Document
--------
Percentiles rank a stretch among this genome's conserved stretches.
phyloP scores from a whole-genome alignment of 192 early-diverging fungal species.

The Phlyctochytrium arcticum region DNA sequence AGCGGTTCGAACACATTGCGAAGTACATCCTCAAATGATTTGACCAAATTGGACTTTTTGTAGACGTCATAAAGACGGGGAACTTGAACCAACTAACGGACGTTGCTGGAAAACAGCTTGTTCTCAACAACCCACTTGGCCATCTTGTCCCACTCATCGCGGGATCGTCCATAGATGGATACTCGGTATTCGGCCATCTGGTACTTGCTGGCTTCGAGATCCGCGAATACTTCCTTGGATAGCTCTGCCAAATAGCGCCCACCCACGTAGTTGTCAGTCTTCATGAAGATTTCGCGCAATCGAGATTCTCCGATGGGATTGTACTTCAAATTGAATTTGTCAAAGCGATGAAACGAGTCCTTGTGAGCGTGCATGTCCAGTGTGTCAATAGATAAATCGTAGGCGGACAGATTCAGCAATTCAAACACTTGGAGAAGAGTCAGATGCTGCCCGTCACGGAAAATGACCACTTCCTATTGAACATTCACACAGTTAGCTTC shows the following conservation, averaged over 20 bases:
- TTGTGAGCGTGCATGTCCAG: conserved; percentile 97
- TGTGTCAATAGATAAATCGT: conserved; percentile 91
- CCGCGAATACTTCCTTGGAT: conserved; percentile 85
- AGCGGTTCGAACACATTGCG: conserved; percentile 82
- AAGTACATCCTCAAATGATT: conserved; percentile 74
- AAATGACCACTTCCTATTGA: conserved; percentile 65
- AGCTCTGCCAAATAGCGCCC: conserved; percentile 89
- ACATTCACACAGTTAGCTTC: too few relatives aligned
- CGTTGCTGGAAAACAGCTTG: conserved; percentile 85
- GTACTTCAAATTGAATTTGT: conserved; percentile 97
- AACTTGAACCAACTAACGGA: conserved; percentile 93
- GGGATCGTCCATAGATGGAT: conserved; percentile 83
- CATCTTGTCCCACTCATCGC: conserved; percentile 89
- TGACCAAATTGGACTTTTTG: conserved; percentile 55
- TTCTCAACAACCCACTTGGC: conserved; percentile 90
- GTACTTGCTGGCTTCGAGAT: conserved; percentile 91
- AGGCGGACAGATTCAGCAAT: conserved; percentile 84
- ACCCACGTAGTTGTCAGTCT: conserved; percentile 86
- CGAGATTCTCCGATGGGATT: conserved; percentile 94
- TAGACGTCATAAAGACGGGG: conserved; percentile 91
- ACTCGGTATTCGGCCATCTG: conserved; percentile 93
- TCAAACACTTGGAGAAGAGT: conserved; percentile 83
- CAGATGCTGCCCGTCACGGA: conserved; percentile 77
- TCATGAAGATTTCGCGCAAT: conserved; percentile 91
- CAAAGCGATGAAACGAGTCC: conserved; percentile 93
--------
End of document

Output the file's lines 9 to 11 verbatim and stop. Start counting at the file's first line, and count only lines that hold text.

- AAATGACCACTTCCTATTGA: conserved; percentile 65
- AGCTCTGCCAAATAGCGCCC: conserved; percentile 89
- ACATTCACACAGTTAGCTTC: too few relatives aligned